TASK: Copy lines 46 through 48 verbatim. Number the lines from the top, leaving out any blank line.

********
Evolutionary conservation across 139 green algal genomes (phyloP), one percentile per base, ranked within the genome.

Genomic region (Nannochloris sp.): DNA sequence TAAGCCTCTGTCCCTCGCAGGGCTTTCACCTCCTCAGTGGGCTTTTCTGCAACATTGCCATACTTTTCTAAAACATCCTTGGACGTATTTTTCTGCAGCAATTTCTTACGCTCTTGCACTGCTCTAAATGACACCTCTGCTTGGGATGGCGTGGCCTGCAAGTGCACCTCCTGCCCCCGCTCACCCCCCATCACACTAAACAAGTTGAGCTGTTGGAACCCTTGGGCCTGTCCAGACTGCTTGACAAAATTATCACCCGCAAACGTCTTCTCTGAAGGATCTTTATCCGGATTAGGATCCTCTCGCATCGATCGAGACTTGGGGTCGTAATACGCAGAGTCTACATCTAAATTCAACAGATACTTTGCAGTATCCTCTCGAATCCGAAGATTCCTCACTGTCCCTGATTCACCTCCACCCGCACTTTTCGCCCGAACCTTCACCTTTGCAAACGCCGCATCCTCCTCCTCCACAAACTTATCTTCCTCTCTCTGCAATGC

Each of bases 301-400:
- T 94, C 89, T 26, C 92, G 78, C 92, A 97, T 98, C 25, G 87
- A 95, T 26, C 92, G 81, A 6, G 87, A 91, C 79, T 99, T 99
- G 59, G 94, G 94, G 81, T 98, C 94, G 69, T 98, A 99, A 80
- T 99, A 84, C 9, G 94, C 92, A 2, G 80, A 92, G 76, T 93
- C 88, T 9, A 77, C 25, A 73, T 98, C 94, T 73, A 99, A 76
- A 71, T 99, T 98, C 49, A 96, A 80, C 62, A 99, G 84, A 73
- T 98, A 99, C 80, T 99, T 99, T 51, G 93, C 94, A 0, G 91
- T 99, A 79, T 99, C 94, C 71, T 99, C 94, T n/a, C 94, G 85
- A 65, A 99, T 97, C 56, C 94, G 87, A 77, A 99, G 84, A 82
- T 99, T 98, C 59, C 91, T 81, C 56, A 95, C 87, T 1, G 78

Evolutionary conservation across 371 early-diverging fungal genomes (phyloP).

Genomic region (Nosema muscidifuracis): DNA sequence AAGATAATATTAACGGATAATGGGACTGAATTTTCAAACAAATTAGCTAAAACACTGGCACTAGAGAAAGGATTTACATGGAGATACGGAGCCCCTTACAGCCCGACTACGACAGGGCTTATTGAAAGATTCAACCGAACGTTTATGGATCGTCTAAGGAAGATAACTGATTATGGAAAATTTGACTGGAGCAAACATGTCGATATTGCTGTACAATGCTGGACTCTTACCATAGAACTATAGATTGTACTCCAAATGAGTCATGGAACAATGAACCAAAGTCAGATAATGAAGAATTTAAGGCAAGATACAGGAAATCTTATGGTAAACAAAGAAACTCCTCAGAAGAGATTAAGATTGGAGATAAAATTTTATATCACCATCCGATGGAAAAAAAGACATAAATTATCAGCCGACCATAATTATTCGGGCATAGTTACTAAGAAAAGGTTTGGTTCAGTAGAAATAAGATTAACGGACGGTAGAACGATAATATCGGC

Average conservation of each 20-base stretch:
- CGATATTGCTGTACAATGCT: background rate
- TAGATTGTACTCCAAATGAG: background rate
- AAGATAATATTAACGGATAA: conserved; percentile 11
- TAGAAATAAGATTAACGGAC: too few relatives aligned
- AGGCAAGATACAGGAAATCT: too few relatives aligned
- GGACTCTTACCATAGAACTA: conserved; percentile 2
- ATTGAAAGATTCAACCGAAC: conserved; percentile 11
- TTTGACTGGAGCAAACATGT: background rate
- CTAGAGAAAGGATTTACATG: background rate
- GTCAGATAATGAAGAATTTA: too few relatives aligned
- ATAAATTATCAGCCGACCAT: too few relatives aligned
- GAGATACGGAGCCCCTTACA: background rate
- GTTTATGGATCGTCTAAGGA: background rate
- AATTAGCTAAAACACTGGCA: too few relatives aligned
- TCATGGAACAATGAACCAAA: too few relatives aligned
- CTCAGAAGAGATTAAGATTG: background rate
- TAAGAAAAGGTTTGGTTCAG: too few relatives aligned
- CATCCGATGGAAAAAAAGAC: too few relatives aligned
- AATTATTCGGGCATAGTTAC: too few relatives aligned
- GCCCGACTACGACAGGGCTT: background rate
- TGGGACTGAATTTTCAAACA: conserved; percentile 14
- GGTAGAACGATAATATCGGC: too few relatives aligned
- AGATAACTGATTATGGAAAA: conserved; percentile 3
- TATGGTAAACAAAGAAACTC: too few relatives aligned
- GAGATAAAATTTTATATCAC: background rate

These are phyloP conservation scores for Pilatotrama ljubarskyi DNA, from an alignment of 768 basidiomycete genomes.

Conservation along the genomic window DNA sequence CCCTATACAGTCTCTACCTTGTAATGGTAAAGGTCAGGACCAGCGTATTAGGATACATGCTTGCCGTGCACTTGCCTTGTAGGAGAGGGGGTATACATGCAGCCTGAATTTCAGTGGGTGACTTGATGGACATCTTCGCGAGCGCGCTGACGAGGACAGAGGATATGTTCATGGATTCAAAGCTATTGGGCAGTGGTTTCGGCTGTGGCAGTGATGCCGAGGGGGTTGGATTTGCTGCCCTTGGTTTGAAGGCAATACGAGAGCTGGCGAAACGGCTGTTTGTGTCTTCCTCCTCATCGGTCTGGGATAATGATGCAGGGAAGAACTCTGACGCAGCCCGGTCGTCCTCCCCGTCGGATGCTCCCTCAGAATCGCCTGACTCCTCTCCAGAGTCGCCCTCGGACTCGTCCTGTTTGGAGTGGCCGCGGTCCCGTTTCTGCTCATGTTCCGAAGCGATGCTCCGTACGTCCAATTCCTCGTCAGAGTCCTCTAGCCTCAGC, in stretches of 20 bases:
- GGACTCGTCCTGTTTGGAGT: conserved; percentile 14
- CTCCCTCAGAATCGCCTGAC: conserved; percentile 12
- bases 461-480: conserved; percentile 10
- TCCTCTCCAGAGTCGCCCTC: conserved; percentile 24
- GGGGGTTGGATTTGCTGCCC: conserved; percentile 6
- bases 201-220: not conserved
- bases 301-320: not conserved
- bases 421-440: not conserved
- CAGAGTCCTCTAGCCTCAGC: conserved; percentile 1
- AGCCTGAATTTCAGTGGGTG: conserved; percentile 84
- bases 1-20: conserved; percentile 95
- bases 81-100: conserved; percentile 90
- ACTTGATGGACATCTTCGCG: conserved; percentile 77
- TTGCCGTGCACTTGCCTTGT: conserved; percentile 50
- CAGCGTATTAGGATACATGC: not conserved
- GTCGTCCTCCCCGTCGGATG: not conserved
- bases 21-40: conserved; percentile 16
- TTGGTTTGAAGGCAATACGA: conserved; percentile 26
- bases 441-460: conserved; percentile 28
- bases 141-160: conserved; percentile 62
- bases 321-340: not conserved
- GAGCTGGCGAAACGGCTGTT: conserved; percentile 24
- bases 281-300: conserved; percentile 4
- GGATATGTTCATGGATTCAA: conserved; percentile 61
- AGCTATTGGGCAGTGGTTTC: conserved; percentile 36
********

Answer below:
- bases 461-480: conserved; percentile 10
- TCCTCTCCAGAGTCGCCCTC: conserved; percentile 24
- GGGGGTTGGATTTGCTGCCC: conserved; percentile 6